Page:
He sighed, placing his hands on William’s shoulders. ‘Well then, let us consider your remaining options. A merchant? I could introduce you to William de la Pole. Being a merchant is not totally respectable but many of our great lords indulge in trade. It possible to acquire great wealth.’
William shook his head. ‘Don’t think I am ungrateful, but no, that is not what I want, I want adventure, camaraderie. You have many friends who spend their lives fighting for the King, as you did yourself in your early life. Could one of them provide an opportunity for me?’
‘William, the difficulty of fighting for the King is that you are never in command of your own destiny.’ Richard stopped and gazed around him. ‘It is a happy accident that the ride we have taken today has brought us here to Runnymead. Do you know what happened here?’
William now permitted himself to laugh out loud. ‘Yes, I do, you have told me so many times, King John signed the Magna Carta.’
‘And that was?’
‘A treaty between King John and his Barons.’
William glanced at his father and saw that more was expected. He could not avoid a muffled groan. ‘It solved what had effectively become a civil war between the King and his nobles.’
‘And the main point being?’
‘The law of the land, administered by the Barons themselves, took precedence over the whim of the King. The Barons gained improved security for the tenure of their lands. However, the treaty confirmed the King’s right to rule.’
‘Quite, and nothing has changed since. The treaty created a delicate balance between the rights of a King and the rights of his nobles. The rest of us are swept around in a millpond of changing objectives and alliances, still searching for a measure of security for ourselves.’
‘How does this affect me?’
‘Well, If you want to fight for the King it is important to make sure that you are fighting for the King, not for a noble who has ambitions to overthrow the King. Yet, as a young man, you must declare an allegiance to some noble or other to get your foot on the ladder. You must choose carefully.’
‘I have already made my choice.’
‘By listening to your conversations.’ William screwed up his nose and scratched the back of his neck. ‘William de Montacute, Earl of Salisbury. He and his family have served the King faithfully for over twenty five years. He is almost part of the Royal Family. He is also close to the King’s eldest son, Edward, the Black Prince. Most importantly you know him. You train the Prince’s horses at his agistment at Staines and the Earl is a frequent visitor. I could not get any closer to the King. I have not been learning to break horses for nothing. I hope stories of my success will filter back to the Earl.’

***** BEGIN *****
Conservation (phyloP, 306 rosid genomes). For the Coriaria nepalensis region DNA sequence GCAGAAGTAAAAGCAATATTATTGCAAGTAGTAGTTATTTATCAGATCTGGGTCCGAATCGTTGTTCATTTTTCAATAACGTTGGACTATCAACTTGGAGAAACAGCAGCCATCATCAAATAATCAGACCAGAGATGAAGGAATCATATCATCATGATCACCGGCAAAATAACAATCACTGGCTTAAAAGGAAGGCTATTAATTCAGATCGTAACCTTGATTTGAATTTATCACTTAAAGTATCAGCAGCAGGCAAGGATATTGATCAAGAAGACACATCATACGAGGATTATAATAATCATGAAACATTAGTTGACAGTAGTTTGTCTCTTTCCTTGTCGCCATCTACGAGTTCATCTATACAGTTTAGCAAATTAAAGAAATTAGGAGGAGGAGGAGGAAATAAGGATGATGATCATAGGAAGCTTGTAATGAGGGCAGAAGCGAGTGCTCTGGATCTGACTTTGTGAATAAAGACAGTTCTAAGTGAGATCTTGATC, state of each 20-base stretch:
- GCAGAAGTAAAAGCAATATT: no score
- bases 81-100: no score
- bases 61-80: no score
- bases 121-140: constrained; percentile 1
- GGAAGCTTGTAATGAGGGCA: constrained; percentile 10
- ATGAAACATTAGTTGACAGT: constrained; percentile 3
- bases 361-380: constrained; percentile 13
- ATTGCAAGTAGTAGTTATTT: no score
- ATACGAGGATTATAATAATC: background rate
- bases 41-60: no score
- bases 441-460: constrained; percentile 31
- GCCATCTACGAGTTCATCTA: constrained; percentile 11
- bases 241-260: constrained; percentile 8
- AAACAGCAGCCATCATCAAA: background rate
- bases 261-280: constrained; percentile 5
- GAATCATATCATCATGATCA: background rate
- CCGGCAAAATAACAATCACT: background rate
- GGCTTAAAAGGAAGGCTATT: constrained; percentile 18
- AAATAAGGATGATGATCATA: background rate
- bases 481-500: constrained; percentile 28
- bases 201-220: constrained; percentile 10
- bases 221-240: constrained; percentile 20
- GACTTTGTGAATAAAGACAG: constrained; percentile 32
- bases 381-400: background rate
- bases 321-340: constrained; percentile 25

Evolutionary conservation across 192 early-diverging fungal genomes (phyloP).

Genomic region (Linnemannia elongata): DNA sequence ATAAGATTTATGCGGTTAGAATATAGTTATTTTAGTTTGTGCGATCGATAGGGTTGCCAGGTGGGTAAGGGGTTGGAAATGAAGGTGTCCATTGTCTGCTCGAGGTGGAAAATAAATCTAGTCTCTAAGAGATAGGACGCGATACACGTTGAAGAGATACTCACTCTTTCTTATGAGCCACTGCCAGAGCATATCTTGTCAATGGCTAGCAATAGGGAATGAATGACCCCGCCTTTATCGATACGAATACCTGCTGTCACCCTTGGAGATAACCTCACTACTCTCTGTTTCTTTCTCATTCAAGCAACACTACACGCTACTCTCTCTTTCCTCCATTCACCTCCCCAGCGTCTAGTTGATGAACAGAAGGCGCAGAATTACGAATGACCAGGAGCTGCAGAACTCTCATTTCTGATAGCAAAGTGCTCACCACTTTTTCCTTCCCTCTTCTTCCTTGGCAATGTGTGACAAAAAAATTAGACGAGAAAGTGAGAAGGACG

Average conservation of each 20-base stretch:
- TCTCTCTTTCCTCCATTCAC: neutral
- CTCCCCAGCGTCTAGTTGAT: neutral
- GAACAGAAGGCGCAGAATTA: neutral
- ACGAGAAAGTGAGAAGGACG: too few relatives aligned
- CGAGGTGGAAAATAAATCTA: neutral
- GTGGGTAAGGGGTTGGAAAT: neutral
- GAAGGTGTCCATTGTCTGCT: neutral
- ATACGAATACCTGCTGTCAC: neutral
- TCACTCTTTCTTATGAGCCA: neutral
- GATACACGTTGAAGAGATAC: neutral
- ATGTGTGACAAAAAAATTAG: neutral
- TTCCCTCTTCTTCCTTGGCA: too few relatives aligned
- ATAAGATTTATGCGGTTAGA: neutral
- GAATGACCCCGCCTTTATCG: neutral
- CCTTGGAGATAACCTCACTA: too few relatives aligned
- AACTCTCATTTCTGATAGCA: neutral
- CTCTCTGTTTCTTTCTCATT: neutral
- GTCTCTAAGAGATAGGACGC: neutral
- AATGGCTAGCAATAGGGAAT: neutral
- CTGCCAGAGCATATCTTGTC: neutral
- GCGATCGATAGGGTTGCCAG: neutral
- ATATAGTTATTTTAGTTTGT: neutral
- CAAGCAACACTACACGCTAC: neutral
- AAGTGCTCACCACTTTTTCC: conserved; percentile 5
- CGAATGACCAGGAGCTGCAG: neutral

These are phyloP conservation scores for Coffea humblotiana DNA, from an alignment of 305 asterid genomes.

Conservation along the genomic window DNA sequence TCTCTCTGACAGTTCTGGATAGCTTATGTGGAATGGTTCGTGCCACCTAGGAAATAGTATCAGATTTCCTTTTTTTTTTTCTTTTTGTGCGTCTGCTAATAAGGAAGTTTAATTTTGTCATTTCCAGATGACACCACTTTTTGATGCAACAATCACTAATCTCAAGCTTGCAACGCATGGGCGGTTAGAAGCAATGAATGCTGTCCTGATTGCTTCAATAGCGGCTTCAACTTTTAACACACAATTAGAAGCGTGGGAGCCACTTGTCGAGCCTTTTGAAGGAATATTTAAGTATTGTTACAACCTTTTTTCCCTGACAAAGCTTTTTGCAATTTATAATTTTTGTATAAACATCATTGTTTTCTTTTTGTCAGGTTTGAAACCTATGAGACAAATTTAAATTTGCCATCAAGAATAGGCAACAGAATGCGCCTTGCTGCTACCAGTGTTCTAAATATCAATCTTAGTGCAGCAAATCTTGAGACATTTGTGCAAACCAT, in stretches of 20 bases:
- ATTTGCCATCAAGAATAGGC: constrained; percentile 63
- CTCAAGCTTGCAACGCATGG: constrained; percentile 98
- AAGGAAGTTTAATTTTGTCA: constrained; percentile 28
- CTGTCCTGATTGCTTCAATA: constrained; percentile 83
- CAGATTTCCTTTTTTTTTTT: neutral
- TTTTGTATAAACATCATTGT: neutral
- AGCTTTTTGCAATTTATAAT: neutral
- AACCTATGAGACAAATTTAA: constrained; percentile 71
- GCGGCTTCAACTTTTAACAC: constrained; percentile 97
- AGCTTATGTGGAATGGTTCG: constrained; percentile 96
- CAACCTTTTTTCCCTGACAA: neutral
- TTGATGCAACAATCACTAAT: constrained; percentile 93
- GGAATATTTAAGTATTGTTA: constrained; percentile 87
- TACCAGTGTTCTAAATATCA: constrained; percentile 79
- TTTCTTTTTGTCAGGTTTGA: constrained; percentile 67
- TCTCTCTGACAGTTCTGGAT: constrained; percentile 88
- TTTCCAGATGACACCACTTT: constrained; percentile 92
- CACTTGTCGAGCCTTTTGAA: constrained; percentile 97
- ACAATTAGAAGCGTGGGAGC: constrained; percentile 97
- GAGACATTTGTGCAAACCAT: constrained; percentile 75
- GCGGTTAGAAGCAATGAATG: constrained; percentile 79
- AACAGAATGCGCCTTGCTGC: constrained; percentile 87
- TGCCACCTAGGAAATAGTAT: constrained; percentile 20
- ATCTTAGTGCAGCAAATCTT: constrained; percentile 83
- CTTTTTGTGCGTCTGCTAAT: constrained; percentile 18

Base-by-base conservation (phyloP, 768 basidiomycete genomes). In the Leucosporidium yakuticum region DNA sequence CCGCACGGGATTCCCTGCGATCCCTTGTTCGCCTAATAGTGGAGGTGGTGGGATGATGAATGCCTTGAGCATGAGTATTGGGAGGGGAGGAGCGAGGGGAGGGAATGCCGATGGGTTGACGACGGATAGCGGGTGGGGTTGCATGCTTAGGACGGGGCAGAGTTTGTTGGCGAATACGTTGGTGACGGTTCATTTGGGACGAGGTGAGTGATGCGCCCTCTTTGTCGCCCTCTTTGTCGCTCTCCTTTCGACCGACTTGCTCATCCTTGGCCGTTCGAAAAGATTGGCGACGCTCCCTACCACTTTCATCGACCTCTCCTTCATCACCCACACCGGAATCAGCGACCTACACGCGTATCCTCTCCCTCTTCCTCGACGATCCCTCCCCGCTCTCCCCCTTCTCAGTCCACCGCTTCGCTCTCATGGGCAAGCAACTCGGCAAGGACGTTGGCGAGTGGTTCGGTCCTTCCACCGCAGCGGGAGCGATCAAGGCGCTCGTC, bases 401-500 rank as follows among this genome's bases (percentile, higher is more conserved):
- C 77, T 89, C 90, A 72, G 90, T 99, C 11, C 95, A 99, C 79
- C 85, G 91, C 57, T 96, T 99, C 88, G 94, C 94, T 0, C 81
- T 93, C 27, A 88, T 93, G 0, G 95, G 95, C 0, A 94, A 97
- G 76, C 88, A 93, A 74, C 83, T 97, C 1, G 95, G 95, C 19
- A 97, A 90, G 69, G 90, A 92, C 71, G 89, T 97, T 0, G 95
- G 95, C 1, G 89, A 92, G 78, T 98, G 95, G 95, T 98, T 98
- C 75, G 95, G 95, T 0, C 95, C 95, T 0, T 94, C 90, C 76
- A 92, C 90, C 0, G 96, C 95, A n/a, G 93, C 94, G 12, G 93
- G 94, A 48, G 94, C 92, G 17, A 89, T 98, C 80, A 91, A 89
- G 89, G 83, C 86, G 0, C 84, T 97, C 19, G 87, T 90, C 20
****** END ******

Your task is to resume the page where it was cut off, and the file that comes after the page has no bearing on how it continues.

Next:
Richard smiled and put his arm around his son’s shoulder. ‘Well, I never! You do listen well. A service to the Earl is not something I had personally considered, but then I thought you were going to be a priest. It is a wonderful idea.’
Richard walked back to the horse. ‘Come! There is no time to waste. The Prince is determined to drive the Franks out of Brittany and it is an open secret that he is planning an expedition to Aquitaine. He will invade Armagnac to punish the Comte for his disloyalty. The Earl will go with him.’ After lifting the reins from the floor, he hesitated. ‘Are you absolutely sure this is what you want to do? It could lead to great opportunity or you could be dead in a month.’
William laughed and lightly swung into the saddle. ‘Let’s ignore the second option, but tell me about the opportunities.’
The horse became increasingly restive, so Richard also mounted, taking a few seconds to bring the horse under control and then allowing it to indulge in a hundred yards full gallop before reining it in and waiting for William to catch up.
‘You have done a wonderful job, William, I must see if I can keep this horse for myself, but if it is to be used to sell your skills to the Earl that probably won’t happen.’
As they returned to the stables Richard took the opportunity to ride alongside William. His voice took the note of a conspiratorial whisper. ‘The noble families have made an art form of retaining their power, generation after generation, by marrying each other’s daughters. The boundaries of land ownership may change but the power blocks remain the same. Even as a successful knight, well regarded by the King, you would find it difficult to break into their ranks. Our ancestors were Celtic nobles but decided to side with the Conqueror. For one or two generations we had an equal status with the Norman lords. Slowly but surely they pushed us away from the centre of power.’ He sighed. ‘Now, now we are discussing what you might do to make a living.’
Once again he paused. ‘But to be with the Prince in Aquitaine and Armagnac could change everything!’
William was all attention. ‘Why? What’s the significance?’
‘An invasion of Armagnac; you as a knight with a close relationship to the Prince, you may well be offered a daughter, by a lord of Armagnac anxious to improve his own relationship with the Prince. Oh! And the Prince would encourage it, knowing that your children would be more likely to be loyal to the English crown. . . But that is for the future, the first task is to get the Earl to give you a post and that may not be an easy task.’
William smiled. ‘Just make sure I meet him. If I meet him he will take me. Whispering does not only work with horses.’
Richard nodded and rode off as if his life depended on it, leaving William following behind, at a more circumspect pace, to reflect on the opportunity which had just been outlined for him.
His father’s words resounded in his head you could be dead within a month. He wondered just how dangerous life could be in Brittany or Armagnac, and how the risks could be managed.